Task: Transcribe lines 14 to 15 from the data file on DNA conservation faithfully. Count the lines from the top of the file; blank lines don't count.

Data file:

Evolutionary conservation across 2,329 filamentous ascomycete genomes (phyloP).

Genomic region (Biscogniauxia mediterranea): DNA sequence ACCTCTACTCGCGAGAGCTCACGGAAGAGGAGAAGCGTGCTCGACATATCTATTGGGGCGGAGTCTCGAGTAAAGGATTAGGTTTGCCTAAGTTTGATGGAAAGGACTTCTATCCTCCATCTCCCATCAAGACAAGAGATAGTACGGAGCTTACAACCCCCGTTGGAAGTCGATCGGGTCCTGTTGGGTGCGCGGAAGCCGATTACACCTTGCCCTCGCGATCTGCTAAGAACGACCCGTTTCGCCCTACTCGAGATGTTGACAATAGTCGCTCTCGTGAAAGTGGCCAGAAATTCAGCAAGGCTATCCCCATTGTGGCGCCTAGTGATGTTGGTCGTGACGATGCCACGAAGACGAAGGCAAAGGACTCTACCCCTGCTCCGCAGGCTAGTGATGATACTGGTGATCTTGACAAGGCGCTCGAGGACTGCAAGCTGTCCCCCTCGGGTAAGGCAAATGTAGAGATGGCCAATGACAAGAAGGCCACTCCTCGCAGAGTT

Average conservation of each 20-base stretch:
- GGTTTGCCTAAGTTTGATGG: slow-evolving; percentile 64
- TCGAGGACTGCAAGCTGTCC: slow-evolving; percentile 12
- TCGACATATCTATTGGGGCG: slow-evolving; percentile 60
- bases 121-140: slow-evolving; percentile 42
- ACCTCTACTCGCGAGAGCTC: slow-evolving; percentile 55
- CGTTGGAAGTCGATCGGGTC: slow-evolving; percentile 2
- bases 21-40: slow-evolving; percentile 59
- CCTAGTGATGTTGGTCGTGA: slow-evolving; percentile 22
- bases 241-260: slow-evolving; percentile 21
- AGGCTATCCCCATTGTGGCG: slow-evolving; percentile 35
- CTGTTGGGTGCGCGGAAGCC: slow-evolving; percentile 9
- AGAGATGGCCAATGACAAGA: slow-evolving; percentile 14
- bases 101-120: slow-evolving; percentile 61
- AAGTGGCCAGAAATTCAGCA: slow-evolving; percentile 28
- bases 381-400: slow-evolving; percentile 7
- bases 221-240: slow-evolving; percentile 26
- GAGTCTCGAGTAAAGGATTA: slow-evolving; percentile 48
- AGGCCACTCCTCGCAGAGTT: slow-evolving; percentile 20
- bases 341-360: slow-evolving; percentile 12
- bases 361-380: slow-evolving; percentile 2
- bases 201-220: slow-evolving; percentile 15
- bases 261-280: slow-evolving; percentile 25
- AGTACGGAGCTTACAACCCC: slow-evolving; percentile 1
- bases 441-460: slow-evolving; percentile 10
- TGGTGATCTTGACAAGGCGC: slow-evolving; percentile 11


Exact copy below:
- CTGTTGGGTGCGCGGAAGCC: slow-evolving; percentile 9
- AGAGATGGCCAATGACAAGA: slow-evolving; percentile 14